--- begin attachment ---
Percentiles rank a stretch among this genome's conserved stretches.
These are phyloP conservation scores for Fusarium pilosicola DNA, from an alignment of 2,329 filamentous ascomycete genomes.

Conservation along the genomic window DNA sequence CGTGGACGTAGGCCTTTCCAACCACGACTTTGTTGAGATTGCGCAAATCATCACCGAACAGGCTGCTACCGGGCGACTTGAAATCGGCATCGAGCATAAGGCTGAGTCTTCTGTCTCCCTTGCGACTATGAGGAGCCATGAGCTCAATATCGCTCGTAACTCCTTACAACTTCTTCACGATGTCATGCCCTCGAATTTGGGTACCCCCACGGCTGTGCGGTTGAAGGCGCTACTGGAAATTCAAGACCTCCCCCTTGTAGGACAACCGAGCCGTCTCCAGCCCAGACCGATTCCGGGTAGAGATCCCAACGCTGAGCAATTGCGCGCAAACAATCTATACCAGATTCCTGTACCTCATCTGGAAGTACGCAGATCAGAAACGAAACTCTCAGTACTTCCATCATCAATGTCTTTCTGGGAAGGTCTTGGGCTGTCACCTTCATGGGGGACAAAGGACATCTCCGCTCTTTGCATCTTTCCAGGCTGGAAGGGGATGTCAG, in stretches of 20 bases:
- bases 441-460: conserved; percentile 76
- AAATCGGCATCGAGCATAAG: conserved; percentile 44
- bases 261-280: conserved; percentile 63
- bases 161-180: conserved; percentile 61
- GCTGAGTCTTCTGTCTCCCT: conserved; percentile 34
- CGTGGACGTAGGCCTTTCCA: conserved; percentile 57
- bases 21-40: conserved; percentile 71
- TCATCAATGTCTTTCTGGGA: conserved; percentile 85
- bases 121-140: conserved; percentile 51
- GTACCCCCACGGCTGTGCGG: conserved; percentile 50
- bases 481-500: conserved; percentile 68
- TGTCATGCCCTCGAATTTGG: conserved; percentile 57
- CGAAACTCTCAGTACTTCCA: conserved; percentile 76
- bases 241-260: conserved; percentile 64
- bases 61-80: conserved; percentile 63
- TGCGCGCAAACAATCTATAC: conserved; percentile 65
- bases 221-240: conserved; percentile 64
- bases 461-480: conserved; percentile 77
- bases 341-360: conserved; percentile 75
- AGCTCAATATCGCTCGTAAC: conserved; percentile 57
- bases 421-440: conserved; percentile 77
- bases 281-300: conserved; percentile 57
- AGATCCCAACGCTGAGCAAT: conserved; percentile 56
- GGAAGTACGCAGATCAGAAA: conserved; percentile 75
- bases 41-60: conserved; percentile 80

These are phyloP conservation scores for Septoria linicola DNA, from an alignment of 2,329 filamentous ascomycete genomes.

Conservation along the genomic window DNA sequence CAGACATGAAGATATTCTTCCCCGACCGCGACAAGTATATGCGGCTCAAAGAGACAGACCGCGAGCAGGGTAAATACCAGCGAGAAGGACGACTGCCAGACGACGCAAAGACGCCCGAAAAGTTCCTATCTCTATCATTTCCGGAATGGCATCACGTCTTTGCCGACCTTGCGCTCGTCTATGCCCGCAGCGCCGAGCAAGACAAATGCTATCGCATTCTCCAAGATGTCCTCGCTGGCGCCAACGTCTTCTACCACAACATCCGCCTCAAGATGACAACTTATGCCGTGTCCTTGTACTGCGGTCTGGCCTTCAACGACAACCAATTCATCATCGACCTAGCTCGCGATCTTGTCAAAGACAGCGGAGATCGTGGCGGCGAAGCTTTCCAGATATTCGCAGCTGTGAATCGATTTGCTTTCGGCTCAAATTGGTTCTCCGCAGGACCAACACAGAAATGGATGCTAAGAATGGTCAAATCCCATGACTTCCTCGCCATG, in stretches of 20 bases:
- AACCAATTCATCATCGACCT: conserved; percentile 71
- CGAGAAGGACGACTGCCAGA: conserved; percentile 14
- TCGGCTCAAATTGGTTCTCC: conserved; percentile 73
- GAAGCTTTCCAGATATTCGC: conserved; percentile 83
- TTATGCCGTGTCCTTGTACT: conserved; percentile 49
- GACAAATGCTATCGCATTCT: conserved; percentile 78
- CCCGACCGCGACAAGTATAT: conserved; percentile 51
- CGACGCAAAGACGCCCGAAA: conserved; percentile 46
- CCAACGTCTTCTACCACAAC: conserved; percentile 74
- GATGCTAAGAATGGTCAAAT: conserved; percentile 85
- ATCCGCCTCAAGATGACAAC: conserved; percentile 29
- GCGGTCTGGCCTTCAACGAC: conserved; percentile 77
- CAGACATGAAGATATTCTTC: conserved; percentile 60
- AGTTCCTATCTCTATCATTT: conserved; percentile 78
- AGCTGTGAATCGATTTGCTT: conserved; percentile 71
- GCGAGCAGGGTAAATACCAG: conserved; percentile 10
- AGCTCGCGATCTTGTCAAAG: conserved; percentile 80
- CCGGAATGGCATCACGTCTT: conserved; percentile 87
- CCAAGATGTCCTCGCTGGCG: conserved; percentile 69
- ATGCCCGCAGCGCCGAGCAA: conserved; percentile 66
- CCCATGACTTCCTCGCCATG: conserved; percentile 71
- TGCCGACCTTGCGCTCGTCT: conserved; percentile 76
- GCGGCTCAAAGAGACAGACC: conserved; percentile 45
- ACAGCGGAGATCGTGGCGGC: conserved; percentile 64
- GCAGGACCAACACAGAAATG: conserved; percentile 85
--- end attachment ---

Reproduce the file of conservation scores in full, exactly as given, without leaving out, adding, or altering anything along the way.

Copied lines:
Percentiles rank a stretch among this genome's conserved stretches.
These are phyloP conservation scores for Fusarium pilosicola DNA, from an alignment of 2,329 filamentous ascomycete genomes.

Conservation along the genomic window DNA sequence CGTGGACGTAGGCCTTTCCAACCACGACTTTGTTGAGATTGCGCAAATCATCACCGAACAGGCTGCTACCGGGCGACTTGAAATCGGCATCGAGCATAAGGCTGAGTCTTCTGTCTCCCTTGCGACTATGAGGAGCCATGAGCTCAATATCGCTCGTAACTCCTTACAACTTCTTCACGATGTCATGCCCTCGAATTTGGGTACCCCCACGGCTGTGCGGTTGAAGGCGCTACTGGAAATTCAAGACCTCCCCCTTGTAGGACAACCGAGCCGTCTCCAGCCCAGACCGATTCCGGGTAGAGATCCCAACGCTGAGCAATTGCGCGCAAACAATCTATACCAGATTCCTGTACCTCATCTGGAAGTACGCAGATCAGAAACGAAACTCTCAGTACTTCCATCATCAATGTCTTTCTGGGAAGGTCTTGGGCTGTCACCTTCATGGGGGACAAAGGACATCTCCGCTCTTTGCATCTTTCCAGGCTGGAAGGGGATGTCAG, in stretches of 20 bases:
- bases 441-460: conserved; percentile 76
- AAATCGGCATCGAGCATAAG: conserved; percentile 44
- bases 261-280: conserved; percentile 63
- bases 161-180: conserved; percentile 61
- GCTGAGTCTTCTGTCTCCCT: conserved; percentile 34
- CGTGGACGTAGGCCTTTCCA: conserved; percentile 57
- bases 21-40: conserved; percentile 71
- TCATCAATGTCTTTCTGGGA: conserved; percentile 85
- bases 121-140: conserved; percentile 51
- GTACCCCCACGGCTGTGCGG: conserved; percentile 50
- bases 481-500: conserved; percentile 68
- TGTCATGCCCTCGAATTTGG: conserved; percentile 57
- CGAAACTCTCAGTACTTCCA: conserved; percentile 76
- bases 241-260: conserved; percentile 64
- bases 61-80: conserved; percentile 63
- TGCGCGCAAACAATCTATAC: conserved; percentile 65
- bases 221-240: conserved; percentile 64
- bases 461-480: conserved; percentile 77
- bases 341-360: conserved; percentile 75
- AGCTCAATATCGCTCGTAAC: conserved; percentile 57
- bases 421-440: conserved; percentile 77
- bases 281-300: conserved; percentile 57
- AGATCCCAACGCTGAGCAAT: conserved; percentile 56
- GGAAGTACGCAGATCAGAAA: conserved; percentile 75
- bases 41-60: conserved; percentile 80

These are phyloP conservation scores for Septoria linicola DNA, from an alignment of 2,329 filamentous ascomycete genomes.

Conservation along the genomic window DNA sequence CAGACATGAAGATATTCTTCCCCGACCGCGACAAGTATATGCGGCTCAAAGAGACAGACCGCGAGCAGGGTAAATACCAGCGAGAAGGACGACTGCCAGACGACGCAAAGACGCCCGAAAAGTTCCTATCTCTATCATTTCCGGAATGGCATCACGTCTTTGCCGACCTTGCGCTCGTCTATGCCCGCAGCGCCGAGCAAGACAAATGCTATCGCATTCTCCAAGATGTCCTCGCTGGCGCCAACGTCTTCTACCACAACATCCGCCTCAAGATGACAACTTATGCCGTGTCCTTGTACTGCGGTCTGGCCTTCAACGACAACCAATTCATCATCGACCTAGCTCGCGATCTTGTCAAAGACAGCGGAGATCGTGGCGGCGAAGCTTTCCAGATATTCGCAGCTGTGAATCGATTTGCTTTCGGCTCAAATTGGTTCTCCGCAGGACCAACACAGAAATGGATGCTAAGAATGGTCAAATCCCATGACTTCCTCGCCATG, in stretches of 20 bases:
- AACCAATTCATCATCGACCT: conserved; percentile 71
- CGAGAAGGACGACTGCCAGA: conserved; percentile 14
- TCGGCTCAAATTGGTTCTCC: conserved; percentile 73
- GAAGCTTTCCAGATATTCGC: conserved; percentile 83
- TTATGCCGTGTCCTTGTACT: conserved; percentile 49
- GACAAATGCTATCGCATTCT: conserved; percentile 78
- CCCGACCGCGACAAGTATAT: conserved; percentile 51
- CGACGCAAAGACGCCCGAAA: conserved; percentile 46
- CCAACGTCTTCTACCACAAC: conserved; percentile 74
- GATGCTAAGAATGGTCAAAT: conserved; percentile 85
- ATCCGCCTCAAGATGACAAC: conserved; percentile 29
- GCGGTCTGGCCTTCAACGAC: conserved; percentile 77
- CAGACATGAAGATATTCTTC: conserved; percentile 60
- AGTTCCTATCTCTATCATTT: conserved; percentile 78
- AGCTGTGAATCGATTTGCTT: conserved; percentile 71
- GCGAGCAGGGTAAATACCAG: conserved; percentile 10
- AGCTCGCGATCTTGTCAAAG: conserved; percentile 80
- CCGGAATGGCATCACGTCTT: conserved; percentile 87
- CCAAGATGTCCTCGCTGGCG: conserved; percentile 69
- ATGCCCGCAGCGCCGAGCAA: conserved; percentile 66
- CCCATGACTTCCTCGCCATG: conserved; percentile 71
- TGCCGACCTTGCGCTCGTCT: conserved; percentile 76
- GCGGCTCAAAGAGACAGACC: conserved; percentile 45
- ACAGCGGAGATCGTGGCGGC: conserved; percentile 64
- GCAGGACCAACACAGAAATG: conserved; percentile 85